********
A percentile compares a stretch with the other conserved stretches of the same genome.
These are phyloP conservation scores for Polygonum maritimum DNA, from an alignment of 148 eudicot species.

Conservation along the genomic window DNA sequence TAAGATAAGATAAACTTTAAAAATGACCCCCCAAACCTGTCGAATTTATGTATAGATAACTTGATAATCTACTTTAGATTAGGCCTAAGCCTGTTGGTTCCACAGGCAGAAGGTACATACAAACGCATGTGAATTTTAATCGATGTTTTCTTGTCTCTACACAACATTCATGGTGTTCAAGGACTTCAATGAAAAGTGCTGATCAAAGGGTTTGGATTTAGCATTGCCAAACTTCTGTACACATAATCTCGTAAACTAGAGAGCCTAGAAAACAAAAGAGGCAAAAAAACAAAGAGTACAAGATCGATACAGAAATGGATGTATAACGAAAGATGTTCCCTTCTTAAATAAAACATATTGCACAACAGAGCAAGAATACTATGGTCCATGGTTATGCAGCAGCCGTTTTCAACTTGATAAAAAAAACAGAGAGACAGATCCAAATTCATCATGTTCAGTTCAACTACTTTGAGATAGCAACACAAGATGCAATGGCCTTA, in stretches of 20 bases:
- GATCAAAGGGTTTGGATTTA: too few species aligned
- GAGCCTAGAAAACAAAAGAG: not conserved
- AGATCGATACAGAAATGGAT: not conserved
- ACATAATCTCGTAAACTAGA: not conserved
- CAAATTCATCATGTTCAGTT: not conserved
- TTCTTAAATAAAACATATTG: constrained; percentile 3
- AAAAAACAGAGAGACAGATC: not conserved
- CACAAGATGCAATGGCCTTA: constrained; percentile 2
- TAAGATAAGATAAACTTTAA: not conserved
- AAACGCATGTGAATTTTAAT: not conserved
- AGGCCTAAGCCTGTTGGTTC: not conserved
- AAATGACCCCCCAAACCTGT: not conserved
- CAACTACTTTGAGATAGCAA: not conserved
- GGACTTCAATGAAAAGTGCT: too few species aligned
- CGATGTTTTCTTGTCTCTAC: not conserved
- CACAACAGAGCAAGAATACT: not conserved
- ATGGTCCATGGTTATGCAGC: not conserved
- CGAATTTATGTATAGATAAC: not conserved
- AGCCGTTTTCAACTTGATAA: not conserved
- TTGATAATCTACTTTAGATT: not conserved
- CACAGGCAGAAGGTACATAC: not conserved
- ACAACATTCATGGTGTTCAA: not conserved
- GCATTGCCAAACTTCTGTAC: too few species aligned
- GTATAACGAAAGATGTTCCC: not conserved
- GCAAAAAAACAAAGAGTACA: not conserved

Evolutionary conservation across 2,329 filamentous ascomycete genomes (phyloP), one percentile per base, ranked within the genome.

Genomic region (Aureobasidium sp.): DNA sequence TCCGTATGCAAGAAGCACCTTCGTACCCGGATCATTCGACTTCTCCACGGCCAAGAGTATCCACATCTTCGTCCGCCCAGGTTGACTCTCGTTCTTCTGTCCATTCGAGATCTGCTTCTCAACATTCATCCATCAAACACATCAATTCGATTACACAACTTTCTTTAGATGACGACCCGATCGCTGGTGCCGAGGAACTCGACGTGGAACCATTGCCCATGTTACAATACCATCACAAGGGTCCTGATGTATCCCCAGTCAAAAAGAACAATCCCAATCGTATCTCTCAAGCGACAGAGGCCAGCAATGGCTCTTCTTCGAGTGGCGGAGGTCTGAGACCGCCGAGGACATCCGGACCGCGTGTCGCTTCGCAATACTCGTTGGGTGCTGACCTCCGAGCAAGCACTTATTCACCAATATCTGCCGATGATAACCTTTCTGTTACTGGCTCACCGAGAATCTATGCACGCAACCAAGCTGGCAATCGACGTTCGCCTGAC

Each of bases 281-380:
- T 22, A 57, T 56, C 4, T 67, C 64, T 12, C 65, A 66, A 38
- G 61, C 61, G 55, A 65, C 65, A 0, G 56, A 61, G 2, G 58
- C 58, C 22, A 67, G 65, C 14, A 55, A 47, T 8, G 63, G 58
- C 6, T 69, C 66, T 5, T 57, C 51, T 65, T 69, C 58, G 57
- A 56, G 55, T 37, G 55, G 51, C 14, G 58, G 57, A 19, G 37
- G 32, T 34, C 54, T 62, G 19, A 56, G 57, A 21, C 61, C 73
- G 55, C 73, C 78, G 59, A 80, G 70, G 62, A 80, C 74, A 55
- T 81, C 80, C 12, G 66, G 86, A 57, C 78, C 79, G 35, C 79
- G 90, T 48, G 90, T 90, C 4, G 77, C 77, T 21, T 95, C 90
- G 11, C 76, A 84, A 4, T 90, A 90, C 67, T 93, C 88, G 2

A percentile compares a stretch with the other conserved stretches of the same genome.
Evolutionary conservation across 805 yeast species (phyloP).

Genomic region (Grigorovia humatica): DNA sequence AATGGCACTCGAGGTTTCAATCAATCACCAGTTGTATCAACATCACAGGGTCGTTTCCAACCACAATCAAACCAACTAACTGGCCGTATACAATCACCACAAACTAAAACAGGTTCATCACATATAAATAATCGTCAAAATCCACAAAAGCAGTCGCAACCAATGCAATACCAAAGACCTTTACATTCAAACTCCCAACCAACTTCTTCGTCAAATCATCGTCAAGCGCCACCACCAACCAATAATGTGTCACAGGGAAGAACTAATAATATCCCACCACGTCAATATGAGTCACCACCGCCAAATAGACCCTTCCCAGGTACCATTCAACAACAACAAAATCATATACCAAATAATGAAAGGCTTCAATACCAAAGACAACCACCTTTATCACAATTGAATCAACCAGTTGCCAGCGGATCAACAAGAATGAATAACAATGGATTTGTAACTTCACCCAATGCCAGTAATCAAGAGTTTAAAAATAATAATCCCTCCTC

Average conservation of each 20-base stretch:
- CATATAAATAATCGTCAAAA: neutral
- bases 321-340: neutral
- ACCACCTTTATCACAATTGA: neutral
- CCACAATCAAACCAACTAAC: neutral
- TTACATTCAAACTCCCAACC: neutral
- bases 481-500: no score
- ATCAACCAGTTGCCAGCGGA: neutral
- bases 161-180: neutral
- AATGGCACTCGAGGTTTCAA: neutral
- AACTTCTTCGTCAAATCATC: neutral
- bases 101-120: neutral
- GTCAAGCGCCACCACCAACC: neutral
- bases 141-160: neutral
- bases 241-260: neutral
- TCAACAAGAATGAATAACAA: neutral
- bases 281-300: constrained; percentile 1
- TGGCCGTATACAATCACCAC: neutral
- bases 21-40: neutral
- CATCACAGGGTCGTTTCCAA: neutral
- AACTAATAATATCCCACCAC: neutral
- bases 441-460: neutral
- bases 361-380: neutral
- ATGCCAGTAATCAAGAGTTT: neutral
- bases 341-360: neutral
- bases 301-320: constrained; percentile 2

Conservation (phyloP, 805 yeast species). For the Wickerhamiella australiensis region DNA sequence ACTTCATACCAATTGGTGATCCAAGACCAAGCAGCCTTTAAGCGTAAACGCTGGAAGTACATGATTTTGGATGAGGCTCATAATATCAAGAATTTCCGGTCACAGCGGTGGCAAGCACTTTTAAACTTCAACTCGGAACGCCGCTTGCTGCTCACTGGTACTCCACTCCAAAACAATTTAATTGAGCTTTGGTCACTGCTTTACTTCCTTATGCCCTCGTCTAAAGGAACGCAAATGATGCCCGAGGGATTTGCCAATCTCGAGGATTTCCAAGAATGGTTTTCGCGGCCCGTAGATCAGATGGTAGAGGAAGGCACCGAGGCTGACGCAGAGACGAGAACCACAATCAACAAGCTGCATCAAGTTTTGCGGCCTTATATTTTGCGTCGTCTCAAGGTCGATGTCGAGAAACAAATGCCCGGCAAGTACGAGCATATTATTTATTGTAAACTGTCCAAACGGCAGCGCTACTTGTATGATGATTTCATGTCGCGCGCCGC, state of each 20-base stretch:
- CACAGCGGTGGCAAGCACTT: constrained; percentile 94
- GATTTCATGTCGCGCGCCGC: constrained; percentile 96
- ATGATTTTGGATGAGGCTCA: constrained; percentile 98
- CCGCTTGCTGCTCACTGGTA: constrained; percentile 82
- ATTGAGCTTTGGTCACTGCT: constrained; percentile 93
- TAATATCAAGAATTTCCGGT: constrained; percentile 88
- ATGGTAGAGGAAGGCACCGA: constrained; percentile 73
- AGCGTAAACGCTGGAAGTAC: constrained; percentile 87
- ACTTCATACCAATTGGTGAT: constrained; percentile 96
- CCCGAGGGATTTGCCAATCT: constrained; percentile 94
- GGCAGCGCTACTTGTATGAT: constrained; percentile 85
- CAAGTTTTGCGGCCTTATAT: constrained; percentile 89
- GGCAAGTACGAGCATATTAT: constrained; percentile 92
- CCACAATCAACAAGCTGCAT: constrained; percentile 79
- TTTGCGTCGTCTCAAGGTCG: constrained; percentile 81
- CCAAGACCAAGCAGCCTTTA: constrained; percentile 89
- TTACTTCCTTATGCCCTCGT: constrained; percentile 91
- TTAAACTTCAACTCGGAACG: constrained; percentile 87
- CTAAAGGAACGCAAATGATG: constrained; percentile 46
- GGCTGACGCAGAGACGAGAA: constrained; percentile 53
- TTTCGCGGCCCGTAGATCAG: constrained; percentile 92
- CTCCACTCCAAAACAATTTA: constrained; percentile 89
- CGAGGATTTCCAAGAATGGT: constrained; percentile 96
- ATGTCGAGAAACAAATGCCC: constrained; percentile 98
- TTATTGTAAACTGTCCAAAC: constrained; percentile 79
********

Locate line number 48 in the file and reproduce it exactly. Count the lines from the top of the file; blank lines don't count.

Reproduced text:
- ACCACCTTTATCACAATTGA: neutral